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‘Silver bullet’ solution declined?



Above: Spokesperson for and former president of Meals on Wheels, Leon Holmes.

By Yasmin Noone

The federal government has declined to fund a national study which could offer a ‘silver bullet’ solution to the malnutrition issues currently facing Australia’s older population, a Meals on Wheels (MoW) advocate said.

Former national president and now spokesperson for MoW, Leon Holmes, has since called upon the government to reconsider investing in the health of its ageing population by providing the organisation with $470 000 worth of research funding over three years, so it can then investigate the potential benefits a prospective nutritional intervention.

MoW’s proposed three-year study will aim to determine whether a nutritional supplement, added to a high protein meal, wards of malnutrition and indirectly improves the health of individuals aged over 70 living on their own in the community.

“We are looking for $470 000 worth of funding over three years,” Mr Holmes stated.

“Now that’s just a flea bite compared to what they waste in Canberra. That annoys me intensely.

“…I actually think this study [could offer] a ‘silver bullet’ solution. Around 30 per cent of the [older] population is malnourished. That’s a dreadful indictment on Australia.

“In this country, food is readily available so you have to ask why people are not well nourished.”

The dollar figure requested, Mr Holmes said, forms only part of the $700 000 needed  to conduct the study featuring around 400 participants because a private foundation has promised to chip in the rest. However, he explains, the donation is conditional. The money will only be contributed if the government provides the remaining two thirds of funding required ($470 000) so regardless of the donor’s good will, the future of the study still remains in doubt. 

“We are extremely disappointed and upset that we haven’t received government funding for this [study] as we really believe in the benefits and we are ready to start now.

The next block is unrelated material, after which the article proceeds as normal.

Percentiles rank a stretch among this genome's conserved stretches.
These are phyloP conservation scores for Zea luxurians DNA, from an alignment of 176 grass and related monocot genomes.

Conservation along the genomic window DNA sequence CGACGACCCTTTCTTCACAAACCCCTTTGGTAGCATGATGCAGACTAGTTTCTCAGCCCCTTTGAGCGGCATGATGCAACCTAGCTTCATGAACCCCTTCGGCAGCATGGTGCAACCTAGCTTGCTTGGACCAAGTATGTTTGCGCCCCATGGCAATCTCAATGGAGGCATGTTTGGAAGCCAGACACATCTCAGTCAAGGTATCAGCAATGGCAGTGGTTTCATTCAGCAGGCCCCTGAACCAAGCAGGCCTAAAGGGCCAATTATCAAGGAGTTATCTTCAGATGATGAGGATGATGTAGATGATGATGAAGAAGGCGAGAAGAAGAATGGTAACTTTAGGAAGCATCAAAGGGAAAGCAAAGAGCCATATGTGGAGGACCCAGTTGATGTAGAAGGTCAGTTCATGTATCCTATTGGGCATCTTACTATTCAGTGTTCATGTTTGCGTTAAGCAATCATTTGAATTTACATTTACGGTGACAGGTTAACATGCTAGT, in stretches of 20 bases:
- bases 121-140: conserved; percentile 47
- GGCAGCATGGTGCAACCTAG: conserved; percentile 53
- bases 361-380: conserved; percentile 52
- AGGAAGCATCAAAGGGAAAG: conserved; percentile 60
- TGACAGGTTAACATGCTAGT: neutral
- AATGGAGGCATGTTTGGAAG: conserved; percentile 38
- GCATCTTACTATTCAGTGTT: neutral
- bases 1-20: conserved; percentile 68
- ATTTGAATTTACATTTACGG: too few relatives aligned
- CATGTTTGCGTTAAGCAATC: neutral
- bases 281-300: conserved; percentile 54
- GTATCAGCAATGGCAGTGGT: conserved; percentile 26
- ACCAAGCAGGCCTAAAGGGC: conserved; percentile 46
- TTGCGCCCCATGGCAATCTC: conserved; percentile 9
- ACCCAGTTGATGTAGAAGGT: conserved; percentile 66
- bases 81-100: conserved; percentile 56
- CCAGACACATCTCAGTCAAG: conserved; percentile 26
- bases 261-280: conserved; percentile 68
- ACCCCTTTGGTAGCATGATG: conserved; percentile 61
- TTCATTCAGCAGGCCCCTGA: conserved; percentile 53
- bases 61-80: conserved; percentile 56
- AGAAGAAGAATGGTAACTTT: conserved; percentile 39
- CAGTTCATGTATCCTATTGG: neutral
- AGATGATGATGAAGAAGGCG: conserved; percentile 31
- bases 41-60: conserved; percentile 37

“The costs are absolutely minimal compared to any health budget [requirement]. The potential cost benefit of improving the nutrition of older Australians is huge. It doesn’t make any sense to us to not be funded by government.”

Adding further force to the organisation’s quest for funding, a recently commissioned Access Economics report into the cost benefits of nutritional interventions for older people has shown that malnutrition costs the federal government over a billion dollars a year.

“In 2010, the potential financial cost to the health and aged care systems of under-nutrition in this population was approximately $1.7 billion,” the report stated.

“Of this, costs associated with hospitalisation due to malnourishment are around $12.4 million. Longer hospital stays (of more than 14 days) accounted for around $25.8 million (representing the cost of the part of a 14 day stay which is greater than the average length of stay).”

Mr Holmes said the report therefore supports MoW’s claim that action is desperately required, while the proposed study could provide government with details on the type of action it should take.

“The study would say ‘If you add this sustogen to the meals of all aged people their nutrition levels will improve immensely’,” he said.

“Therefore by having good nutrition they wouldn’t fall over as much, they’d heal quicker and experience lots more benefits into relation to better nutrition and health. The potential saving to the population is huge.”

“…The government [should] look at that and say, ‘That’s unbelievable. We have to do something about it’.

“But we are the only ones that are saying that and we can’t get funding for [a study to look into the issue].”

“…It’s an appalling lack of foresight on behalf of the government to say no. It just doesn’t make sense to me when the cost benefit analysis is so huge.”

Mr Holmes said that he received a letter from the Minister for Mental Health and Ageing, Mark Butler, which recommended MoW apply for funding through the National Health and Medical Research Council (NHMRC).

“That’s pretty crazy as you are talking about food and nutrition, not a cure for cancer. This is basic stuff. Surely [we] could do it through Home and Community Care [HACC]…It just doesn’t make a lot of sense to go through the NHMRC.”



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0 Responses to ‘Silver bullet’ solution declined?

  1. john patison October 6, 2011 at 7:45 pm #

    I have looked at this problem in Australia and overseas and there is a lot of evidence supporting the fact that an extra dollar spent on nutrition saves about 4 in terms of the under b nourished having to enter hospital which is far more costly.
    I would like to make contact with Mr Holmes and discuss the evidence that already exists.

    Many Thanks

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